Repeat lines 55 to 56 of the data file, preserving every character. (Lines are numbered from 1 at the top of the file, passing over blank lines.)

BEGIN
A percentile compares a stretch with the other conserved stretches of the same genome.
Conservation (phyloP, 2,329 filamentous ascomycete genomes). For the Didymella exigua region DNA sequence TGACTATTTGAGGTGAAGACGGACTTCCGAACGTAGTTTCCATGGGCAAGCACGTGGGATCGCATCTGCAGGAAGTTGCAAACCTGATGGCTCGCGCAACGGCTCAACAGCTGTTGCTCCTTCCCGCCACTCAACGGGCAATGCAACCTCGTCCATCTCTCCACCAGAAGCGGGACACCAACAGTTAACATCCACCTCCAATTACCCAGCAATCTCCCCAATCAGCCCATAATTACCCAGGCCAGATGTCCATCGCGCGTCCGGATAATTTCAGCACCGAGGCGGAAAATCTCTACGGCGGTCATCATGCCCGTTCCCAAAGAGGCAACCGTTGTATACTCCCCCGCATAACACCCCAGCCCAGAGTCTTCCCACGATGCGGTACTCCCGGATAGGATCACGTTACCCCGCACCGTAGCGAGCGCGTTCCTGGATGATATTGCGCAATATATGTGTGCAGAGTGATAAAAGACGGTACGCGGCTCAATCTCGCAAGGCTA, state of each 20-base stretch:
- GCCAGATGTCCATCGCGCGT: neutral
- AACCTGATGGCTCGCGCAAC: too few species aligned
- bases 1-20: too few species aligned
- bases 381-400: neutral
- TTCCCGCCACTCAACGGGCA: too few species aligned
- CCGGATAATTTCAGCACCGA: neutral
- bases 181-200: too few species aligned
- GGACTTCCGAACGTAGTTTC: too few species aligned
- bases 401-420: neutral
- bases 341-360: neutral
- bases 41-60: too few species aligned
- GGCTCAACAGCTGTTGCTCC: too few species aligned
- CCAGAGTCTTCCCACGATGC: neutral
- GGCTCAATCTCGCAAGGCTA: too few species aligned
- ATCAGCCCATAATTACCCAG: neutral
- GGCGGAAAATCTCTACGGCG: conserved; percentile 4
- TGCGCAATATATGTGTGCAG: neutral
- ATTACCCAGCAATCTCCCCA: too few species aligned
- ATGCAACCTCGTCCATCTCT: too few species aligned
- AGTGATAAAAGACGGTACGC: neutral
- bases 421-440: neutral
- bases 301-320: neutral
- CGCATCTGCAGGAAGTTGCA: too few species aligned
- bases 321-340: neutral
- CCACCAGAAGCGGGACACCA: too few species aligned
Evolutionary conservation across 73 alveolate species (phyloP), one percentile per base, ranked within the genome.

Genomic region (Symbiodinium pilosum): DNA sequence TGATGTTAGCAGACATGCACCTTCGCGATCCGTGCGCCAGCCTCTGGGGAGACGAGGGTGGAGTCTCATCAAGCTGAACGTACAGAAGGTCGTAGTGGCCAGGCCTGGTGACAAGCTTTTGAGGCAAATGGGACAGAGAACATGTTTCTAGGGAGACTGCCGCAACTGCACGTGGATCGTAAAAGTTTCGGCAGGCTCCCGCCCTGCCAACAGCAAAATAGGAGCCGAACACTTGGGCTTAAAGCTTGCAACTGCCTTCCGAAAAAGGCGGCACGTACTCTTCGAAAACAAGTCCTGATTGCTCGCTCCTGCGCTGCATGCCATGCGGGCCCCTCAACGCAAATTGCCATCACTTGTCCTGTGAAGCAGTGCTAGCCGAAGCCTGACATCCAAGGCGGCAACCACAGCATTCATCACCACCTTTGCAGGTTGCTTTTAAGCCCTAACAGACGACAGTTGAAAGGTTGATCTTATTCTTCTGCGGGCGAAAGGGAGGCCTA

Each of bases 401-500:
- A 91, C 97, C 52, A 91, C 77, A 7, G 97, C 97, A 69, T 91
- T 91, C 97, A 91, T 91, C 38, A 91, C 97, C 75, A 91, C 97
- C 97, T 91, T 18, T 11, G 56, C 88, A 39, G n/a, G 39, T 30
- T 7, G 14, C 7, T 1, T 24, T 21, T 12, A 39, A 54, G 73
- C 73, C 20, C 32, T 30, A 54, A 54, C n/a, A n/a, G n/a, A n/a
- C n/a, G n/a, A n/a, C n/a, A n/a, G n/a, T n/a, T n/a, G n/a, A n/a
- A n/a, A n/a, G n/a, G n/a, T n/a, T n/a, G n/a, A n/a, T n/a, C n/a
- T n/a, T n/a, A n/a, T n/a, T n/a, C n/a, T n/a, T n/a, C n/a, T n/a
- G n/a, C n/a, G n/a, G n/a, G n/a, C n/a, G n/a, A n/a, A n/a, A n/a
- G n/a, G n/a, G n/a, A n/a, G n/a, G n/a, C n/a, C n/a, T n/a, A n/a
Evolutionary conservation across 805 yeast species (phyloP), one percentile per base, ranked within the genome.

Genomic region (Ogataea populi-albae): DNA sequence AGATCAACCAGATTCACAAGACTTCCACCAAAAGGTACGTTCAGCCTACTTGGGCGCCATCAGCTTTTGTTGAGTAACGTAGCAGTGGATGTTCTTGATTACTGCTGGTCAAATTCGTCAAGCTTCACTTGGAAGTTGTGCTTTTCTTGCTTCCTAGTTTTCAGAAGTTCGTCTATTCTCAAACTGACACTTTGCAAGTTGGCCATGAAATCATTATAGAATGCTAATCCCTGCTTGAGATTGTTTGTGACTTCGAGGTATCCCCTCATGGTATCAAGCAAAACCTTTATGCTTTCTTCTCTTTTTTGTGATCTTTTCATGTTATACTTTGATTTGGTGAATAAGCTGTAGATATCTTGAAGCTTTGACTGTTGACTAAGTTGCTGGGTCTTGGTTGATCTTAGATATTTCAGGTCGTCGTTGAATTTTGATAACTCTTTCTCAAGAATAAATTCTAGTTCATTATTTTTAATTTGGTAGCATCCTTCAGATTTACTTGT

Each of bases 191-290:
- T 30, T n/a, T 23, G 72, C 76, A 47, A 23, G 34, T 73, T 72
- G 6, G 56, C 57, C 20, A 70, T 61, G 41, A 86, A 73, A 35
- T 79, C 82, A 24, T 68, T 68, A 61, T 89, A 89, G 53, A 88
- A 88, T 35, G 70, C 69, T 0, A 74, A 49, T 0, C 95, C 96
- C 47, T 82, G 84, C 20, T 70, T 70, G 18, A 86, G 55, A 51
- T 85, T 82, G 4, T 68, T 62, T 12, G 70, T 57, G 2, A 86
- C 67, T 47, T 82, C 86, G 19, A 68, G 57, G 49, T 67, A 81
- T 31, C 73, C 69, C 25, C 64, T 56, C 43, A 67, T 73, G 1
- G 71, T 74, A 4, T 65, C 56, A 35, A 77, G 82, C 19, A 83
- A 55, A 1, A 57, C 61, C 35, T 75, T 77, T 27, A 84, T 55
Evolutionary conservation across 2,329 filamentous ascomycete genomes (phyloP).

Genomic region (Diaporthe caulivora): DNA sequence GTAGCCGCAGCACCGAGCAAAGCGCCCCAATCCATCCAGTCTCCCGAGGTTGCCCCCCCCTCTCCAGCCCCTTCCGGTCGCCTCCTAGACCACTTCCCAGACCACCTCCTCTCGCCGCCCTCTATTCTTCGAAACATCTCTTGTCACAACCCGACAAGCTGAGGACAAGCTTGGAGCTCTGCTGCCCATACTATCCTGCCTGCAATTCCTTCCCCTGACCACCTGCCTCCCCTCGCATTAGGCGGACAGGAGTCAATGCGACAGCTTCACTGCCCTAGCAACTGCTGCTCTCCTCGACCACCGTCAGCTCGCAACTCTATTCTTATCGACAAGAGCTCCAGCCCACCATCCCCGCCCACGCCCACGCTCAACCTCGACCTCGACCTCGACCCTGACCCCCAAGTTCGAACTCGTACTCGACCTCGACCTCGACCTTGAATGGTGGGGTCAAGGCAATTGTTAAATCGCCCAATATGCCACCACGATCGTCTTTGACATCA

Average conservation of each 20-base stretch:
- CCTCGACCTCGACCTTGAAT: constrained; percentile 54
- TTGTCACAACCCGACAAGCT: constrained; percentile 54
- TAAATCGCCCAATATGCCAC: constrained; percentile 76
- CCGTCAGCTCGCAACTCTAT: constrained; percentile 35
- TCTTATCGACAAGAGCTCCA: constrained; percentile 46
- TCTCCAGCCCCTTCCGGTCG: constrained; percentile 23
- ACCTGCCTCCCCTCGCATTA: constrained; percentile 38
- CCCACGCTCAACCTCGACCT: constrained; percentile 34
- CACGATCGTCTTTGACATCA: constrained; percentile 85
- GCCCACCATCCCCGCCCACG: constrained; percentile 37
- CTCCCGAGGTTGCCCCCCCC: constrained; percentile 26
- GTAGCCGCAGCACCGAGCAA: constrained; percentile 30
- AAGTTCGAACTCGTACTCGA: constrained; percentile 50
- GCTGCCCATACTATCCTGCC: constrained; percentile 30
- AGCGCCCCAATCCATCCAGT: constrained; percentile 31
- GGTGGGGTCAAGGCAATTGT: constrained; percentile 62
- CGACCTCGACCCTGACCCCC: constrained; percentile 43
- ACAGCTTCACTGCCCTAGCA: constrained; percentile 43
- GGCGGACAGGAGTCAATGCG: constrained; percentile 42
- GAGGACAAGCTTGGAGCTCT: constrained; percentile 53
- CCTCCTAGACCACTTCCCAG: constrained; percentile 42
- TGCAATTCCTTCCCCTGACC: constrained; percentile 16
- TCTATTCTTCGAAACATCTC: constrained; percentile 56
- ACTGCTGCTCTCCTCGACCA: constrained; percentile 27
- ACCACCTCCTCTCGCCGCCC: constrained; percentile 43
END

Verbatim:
Genomic region (Diaporthe caulivora): DNA sequence GTAGCCGCAGCACCGAGCAAAGCGCCCCAATCCATCCAGTCTCCCGAGGTTGCCCCCCCCTCTCCAGCCCCTTCCGGTCGCCTCCTAGACCACTTCCCAGACCACCTCCTCTCGCCGCCCTCTATTCTTCGAAACATCTCTTGTCACAACCCGACAAGCTGAGGACAAGCTTGGAGCTCTGCTGCCCATACTATCCTGCCTGCAATTCCTTCCCCTGACCACCTGCCTCCCCTCGCATTAGGCGGACAGGAGTCAATGCGACAGCTTCACTGCCCTAGCAACTGCTGCTCTCCTCGACCACCGTCAGCTCGCAACTCTATTCTTATCGACAAGAGCTCCAGCCCACCATCCCCGCCCACGCCCACGCTCAACCTCGACCTCGACCTCGACCCTGACCCCCAAGTTCGAACTCGTACTCGACCTCGACCTCGACCTTGAATGGTGGGGTCAAGGCAATTGTTAAATCGCCCAATATGCCACCACGATCGTCTTTGACATCA

Average conservation of each 20-base stretch: